The U.S. market is very friendly in terms of policy towards the crypto mining business, so this is a key consideration for why we chose the U.S. market.

The infrastructure in the U.S. is very good and the electrical grid offers a mix of green energy, which is important for the environmental [aspect] of mining. We must go green if we want to be recognized by mainstream industries.

And, of course, the U.S. has talent in the form of skilled engineers and well-trained management staff.

We plan to build out our sales and marketing [capacity] in the country and you’ll see our services center built closer to our clients in various states.

Shen: Will the heat waves in Texas affect Canaan’s plan for the U.S. market?

Lu: Crypto mining can be seen as a user of energy and also like a reservoir of energy value. When there’s a [weather] challenge, the grid system will reduce power to crypto mining businesses in favor of regular manufacturers and daily life needs, but when the grid has surplus electricity, that can be sold to crypto miners, so it becomes an efficient and high-tech way of adding energy value.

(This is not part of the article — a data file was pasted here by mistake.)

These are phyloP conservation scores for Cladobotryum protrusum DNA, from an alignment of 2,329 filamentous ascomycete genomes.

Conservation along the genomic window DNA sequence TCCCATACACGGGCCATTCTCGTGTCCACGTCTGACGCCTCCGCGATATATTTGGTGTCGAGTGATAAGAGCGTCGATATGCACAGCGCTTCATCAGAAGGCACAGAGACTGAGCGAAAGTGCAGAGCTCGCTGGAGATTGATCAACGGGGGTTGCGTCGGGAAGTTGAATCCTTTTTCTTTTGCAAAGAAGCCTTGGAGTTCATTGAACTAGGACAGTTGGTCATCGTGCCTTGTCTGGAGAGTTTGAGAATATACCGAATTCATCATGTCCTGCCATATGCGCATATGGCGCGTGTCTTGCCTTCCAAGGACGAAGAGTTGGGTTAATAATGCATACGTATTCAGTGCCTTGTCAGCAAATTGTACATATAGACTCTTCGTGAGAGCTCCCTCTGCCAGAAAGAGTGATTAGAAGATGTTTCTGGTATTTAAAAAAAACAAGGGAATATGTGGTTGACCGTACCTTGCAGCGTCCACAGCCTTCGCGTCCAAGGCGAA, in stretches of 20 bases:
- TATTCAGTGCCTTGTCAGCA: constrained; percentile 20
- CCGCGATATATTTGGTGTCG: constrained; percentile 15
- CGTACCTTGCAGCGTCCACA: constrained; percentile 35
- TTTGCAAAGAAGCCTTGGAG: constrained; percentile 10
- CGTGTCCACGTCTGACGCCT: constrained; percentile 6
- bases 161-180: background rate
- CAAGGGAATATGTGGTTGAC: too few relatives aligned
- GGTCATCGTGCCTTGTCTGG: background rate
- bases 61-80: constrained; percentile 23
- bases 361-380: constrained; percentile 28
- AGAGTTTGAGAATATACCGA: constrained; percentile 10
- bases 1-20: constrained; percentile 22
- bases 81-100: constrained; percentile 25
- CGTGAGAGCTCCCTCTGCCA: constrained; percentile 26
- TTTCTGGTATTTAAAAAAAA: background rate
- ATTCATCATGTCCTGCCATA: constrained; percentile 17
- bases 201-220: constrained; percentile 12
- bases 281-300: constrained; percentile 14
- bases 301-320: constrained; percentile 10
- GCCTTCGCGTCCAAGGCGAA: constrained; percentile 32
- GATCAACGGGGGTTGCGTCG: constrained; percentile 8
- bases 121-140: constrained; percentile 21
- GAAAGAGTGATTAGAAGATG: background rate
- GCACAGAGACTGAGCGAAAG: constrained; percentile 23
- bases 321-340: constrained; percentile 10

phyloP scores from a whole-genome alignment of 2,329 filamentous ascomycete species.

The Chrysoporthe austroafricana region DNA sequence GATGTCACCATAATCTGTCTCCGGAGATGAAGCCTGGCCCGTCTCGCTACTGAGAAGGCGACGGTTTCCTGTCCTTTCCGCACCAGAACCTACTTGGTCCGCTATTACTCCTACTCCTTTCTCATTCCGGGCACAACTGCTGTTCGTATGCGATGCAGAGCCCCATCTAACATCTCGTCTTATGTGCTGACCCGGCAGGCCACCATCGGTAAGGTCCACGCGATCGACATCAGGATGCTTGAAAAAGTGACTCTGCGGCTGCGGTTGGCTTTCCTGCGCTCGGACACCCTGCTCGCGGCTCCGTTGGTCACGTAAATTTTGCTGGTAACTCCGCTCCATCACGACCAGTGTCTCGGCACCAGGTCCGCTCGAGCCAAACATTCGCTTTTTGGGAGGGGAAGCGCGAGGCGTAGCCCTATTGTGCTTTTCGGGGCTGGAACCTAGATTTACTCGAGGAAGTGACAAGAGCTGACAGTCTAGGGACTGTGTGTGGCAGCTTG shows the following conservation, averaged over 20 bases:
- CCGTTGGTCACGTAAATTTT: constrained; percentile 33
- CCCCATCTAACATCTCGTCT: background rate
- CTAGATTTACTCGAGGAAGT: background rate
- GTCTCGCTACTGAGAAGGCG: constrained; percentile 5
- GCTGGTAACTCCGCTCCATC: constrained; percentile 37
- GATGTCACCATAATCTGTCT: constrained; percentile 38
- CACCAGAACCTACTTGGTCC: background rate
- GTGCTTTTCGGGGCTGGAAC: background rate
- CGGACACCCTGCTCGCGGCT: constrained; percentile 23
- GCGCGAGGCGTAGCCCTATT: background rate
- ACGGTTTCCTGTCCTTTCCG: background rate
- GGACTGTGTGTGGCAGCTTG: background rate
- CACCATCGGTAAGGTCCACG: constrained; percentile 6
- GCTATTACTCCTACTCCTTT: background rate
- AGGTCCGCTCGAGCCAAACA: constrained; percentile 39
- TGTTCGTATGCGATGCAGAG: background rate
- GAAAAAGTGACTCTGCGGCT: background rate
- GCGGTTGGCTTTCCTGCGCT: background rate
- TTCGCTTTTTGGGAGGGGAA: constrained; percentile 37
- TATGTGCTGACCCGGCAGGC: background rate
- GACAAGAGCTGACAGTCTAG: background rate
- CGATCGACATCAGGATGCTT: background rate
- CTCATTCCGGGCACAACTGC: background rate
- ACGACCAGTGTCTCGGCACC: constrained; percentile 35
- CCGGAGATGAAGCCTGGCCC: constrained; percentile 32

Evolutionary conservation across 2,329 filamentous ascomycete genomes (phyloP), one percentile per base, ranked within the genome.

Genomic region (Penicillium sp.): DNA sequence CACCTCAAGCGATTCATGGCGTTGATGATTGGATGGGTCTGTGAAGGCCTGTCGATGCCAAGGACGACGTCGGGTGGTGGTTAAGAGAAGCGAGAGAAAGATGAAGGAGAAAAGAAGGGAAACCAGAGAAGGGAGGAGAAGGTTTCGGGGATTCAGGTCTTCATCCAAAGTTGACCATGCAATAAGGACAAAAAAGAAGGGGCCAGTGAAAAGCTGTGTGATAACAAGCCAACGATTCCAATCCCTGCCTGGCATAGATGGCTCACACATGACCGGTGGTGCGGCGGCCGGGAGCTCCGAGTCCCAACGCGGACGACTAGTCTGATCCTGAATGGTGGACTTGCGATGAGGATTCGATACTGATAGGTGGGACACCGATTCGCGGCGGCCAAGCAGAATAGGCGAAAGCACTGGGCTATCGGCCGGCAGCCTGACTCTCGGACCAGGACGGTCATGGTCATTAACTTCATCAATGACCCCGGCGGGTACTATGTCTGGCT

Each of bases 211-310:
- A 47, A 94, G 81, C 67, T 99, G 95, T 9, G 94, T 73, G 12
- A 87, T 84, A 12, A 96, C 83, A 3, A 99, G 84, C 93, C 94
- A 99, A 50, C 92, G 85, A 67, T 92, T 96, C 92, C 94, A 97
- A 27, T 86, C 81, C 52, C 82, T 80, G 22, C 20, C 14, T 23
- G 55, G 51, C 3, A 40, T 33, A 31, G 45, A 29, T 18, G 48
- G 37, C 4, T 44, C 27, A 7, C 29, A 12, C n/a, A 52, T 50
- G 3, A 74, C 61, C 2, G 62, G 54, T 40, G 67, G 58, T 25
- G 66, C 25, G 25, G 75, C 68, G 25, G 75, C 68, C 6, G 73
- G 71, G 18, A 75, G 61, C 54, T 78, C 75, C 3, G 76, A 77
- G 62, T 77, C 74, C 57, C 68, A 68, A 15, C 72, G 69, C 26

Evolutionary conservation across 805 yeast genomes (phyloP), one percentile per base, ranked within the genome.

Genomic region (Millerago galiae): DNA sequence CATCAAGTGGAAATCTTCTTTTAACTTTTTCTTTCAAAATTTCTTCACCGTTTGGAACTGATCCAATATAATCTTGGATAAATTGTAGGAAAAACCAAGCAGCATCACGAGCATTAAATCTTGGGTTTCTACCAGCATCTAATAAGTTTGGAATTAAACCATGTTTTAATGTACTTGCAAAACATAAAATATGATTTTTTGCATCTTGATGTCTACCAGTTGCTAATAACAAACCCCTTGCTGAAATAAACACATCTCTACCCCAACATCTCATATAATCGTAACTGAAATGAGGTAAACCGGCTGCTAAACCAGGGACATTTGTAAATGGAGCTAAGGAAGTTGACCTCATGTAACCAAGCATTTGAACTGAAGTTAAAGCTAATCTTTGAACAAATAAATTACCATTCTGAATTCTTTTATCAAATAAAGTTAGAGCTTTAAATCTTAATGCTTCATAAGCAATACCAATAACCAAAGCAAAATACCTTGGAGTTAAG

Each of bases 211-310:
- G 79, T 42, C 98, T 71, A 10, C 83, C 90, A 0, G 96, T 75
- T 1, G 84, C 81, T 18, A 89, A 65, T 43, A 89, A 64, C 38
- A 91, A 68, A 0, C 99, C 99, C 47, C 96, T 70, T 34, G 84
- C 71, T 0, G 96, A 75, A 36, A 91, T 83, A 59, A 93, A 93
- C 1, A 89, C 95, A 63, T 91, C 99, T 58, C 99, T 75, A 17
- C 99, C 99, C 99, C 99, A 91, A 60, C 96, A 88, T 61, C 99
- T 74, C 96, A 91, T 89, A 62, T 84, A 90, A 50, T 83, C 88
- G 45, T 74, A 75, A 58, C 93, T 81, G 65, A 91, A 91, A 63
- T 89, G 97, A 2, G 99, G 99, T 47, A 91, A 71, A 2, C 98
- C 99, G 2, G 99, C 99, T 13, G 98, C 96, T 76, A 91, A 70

Shen: What are the major challenges and opportunities for crypto miners and a rig maker like Canaan in a crypto winter like we’re experiencing now?

Lu: First, we were well-prepared. Nobody in our organization panicked. We knew this was going to happen. It’s a cycle issue.

Secondly, if you’re looking at the so-called crypto winter, it looks to me this time the cycle would probably be shorter than what we expected.